├── fuufuufuu.txt
└── fuufuufuufuu.txt

Combination with other UNIX tools

You can combine rnr with other UNIX tools using pipes to pass arguments.

Find files older than 1 day and rename them
find . -type f +mtime 1 | xargs rnr -f file renamed
Read list of files from a file
cat file_list.txt | xargs rnr -f file rename 

file_list.txt content:

file-01.txt
one/file-02.txt
one/file-03.txt

Recursive rename

If recursive (-r) option is passed, rnr will look for al files in the path recursively without depth limit.

rnr -f -r file renamed ./

Original tree

.
├── file-01.txt
├── file-02.txt
├── file-03.txt
└── one
    ├── file-01.txt
    ├── file-02.txt
    ├── file-03.txt
    └── two
        ├── file-01.txt
        ├── file-02.txt
        ├── file-03.txt
        └── three
            ├── file-01.txt
            ├── file-02.txt
            └── file-03.txt

Renamed tree

.
├── renamed-01.txt
├── renamed-02.txt
├── renamed-03.txt
└── one
    ├── renamed-01.txt
    ├── renamed-02.txt
    ├── renamed-03.txt
    └── two
        ├── renamed-01.txt
        ├── renamed-02.txt
        ├── renamed-03.txt
        └── three
            ├── renamed-01.txt
            ├── renamed-02.txt
            └── renamed-03.txt

Recursive rename with max directory depth

Similarly, you can set a maximum directory depth in combination with recursive operations.

rnr -f -r -d 2 file renamed ./

Original tree

.
├── file-01.txt
├── file-02.txt
├── file-03.txt
└── one
    ├── file-01.txt
    ├── file-02.txt
    ├── file-03.txt
    └── two
        ├── file-01.txt
        ├── file-02.txt
        ├── file-03.txt
        └── three
            ├── file-01.txt
            ├── file-02.txt
            └── file-03.txt

Renamed tree

.
├── renamed-01.txt
├── renamed-02.txt
├── renamed-03.txt
└── one
    ├── renamed-01.txt
    ├── renamed-02.txt
    ├── renamed-03.txt
    └── two
        ├── file-01.txt
        ├── file-02.txt
        ├── file-03.txt
        └── three
            ├── file-01.txt
            ├── file-02.txt
            └── file-03.txt

Recursive rename including directories and hidden files

rnr ignore hidden files by default to speed up the operations and avoid problems with some particular directories like .git/ or .local/. You can include hidden files passing -x option. Also, you can use include directories -D option with -r too.

rnr -f -r 

Original tree

.
├── .foo_hidden_file.txt
├── foo.txt
├── foo
│   ├── foo.txt
│   └── foo
│       └── foo.txt
└── .foo_hidden_dir
    └── foo.txt

Renamed tree

.
├── .bar_hidden_file.txt
├── bar.txt
├── bar
│   ├── bar.txt
│   └── bar
│       └── bar.txt
└── .bar_hidden_dir
    └── bar.txt

Undo/redo operations using dump file

When you perform a renaming operation, rnr will create by default a dump file in the current directory you executed the command. This file can be used to easily revert the operations using from-file and -u option.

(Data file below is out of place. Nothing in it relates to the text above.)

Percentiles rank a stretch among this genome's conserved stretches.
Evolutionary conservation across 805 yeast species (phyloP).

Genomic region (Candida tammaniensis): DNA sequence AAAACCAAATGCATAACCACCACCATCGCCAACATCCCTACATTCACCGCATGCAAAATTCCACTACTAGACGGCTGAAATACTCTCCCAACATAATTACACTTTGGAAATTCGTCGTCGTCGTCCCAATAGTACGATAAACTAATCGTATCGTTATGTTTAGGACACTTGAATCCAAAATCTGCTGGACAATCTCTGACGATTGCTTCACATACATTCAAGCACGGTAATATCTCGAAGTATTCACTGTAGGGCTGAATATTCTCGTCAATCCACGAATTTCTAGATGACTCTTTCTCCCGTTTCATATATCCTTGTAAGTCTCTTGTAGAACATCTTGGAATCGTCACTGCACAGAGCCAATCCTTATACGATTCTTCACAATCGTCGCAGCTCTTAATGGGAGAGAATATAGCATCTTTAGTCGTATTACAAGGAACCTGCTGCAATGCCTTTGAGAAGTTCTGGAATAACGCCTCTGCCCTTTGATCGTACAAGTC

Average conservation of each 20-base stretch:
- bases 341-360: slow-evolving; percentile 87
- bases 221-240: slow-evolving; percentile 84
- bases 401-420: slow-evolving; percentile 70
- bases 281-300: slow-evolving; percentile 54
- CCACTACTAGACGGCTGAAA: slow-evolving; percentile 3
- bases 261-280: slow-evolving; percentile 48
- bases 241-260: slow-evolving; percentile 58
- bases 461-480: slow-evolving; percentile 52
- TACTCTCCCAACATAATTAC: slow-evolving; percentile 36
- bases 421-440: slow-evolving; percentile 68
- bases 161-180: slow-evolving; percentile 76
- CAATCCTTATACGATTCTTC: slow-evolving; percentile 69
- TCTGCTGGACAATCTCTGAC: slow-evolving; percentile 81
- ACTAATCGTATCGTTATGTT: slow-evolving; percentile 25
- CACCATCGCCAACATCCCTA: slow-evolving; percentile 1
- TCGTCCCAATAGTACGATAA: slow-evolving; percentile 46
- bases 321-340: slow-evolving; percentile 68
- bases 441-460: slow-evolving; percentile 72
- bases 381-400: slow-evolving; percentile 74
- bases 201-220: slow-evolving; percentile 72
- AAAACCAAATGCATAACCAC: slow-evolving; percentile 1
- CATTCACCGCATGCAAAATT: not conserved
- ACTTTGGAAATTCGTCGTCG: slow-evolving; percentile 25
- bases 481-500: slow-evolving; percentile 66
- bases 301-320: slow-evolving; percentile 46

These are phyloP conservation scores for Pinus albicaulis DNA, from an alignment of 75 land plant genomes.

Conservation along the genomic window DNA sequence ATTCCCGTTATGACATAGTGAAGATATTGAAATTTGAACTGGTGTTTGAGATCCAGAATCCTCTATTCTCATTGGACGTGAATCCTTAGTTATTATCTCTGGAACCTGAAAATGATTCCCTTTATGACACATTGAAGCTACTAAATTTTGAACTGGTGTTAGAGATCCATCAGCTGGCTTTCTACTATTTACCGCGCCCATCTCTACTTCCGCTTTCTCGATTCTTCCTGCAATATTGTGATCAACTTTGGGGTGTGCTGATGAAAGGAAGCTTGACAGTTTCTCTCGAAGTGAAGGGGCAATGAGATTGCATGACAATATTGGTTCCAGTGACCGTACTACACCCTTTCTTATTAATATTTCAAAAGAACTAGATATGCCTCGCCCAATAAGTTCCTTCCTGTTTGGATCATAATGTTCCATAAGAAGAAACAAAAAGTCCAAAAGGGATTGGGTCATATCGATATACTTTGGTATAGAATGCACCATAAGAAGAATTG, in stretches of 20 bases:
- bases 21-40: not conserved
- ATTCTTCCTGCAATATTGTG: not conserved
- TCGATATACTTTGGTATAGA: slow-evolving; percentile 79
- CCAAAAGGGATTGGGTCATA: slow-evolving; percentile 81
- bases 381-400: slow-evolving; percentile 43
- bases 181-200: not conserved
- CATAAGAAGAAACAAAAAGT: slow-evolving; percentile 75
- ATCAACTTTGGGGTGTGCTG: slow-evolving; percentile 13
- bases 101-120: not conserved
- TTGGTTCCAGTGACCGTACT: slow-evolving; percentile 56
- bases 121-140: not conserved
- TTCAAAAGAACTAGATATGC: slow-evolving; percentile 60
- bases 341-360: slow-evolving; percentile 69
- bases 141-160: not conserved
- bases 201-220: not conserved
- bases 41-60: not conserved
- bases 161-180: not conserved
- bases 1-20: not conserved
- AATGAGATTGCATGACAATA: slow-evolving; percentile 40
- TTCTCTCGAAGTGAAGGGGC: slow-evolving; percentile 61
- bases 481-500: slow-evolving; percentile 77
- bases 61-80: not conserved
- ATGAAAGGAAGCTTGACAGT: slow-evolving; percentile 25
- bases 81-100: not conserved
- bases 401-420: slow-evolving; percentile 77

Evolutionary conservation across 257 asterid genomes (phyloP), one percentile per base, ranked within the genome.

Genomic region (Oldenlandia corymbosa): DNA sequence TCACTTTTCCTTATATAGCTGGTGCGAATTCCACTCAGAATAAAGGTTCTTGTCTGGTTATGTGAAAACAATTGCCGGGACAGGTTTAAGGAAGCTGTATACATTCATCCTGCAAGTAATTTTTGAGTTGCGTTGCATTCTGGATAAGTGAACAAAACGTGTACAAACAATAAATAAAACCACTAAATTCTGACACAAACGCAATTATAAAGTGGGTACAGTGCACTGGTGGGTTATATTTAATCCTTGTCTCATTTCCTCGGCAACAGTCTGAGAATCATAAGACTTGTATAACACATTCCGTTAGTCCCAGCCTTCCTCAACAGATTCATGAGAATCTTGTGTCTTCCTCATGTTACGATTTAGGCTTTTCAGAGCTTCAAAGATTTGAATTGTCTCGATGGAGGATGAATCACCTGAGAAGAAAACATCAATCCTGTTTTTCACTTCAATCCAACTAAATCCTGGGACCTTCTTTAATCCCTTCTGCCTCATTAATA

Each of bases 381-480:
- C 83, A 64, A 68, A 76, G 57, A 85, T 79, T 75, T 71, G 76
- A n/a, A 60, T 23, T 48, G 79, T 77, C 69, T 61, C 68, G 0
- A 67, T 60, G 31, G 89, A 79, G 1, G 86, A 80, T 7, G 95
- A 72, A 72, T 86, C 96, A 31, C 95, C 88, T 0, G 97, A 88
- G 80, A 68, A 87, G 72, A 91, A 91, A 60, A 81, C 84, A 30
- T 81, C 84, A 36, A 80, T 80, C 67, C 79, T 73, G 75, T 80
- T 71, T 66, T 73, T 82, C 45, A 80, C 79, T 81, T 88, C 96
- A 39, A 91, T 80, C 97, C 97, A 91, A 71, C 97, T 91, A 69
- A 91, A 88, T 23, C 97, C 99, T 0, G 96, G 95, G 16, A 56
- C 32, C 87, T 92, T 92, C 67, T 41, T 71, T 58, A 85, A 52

Rename operation

rnr -f foo bar ./*

Undo previous operation

rnr from-file -f -u rnr-[timestamp].json

If you want to redo the operation just pass the dump file without any additional argument:

rnr from-file -f rnr-[timestamp].json

Create backup files before renaming

rnr can create backup files before renaming for any operation passing -b option. The backup files names are ensured to be unique and won't be overwritten if another backup is created. If you are working with many large files, take into account that files will be duplicated.

rnr -f -b file renamed ./*

Original tree

.
├── file-01.txt
├── file-02.txt
└── file-03.txt

Renamed tree

.
├── file-01.txt.bk
├── file-02.txt.bk
├── file-03.txt.bk
├── renamed-01.txt
├── renamed-02.txt
└── renamed-03.txt

Advanced regex examples

More info about regex used in the regex package.

Replace extensions

rnr -f '\..*$' '.txt' ./* 

Original tree

.
├── file-01.ext1
├── file-02.ext2
└── file-03.ext3

Renamed tree

.
├── file-01.txt
├── file-02.txt
└── file-03.txt

Replace numbers

rnr -f '\d' '1' ./*

Original tree

.
├── file-01.txt
├── file-02.txt
└── file-03.txt

Renamed tree

.
├── file-11.txt
├── file-12.txt
└── file-13.txt

Capture groups

  1. Capture three unnamed groups [name(1)-number(2).extension(3)].
  2. Swap group 1 (name) and group 2 (number).
rnr -f '(\w+)-(\d+).(\w+)' '${2}-${1}.${3}' ./*

Original tree

.
├── file-01.txt
├── file-02.txt
└── file-03.txt

Renamed tree

.
├── 01-file.txt
├── 02-file.txt
└── 03-file.txt

Capture several named groups and swap them

  1. Capture two digits as number.
  2. Capture extension as ext.
  3. Swap groups.
rnr -f '(?P<number>\d{2})\.(?P<ext>\w{3})' '${ext}.${number}' ./*

Original tree

.
├── file-01.txt
├── file-02.txt
└── file-03.txt

Renamed tree

.
├── file-txt.01
├── file-txt.02
└── file-txt.03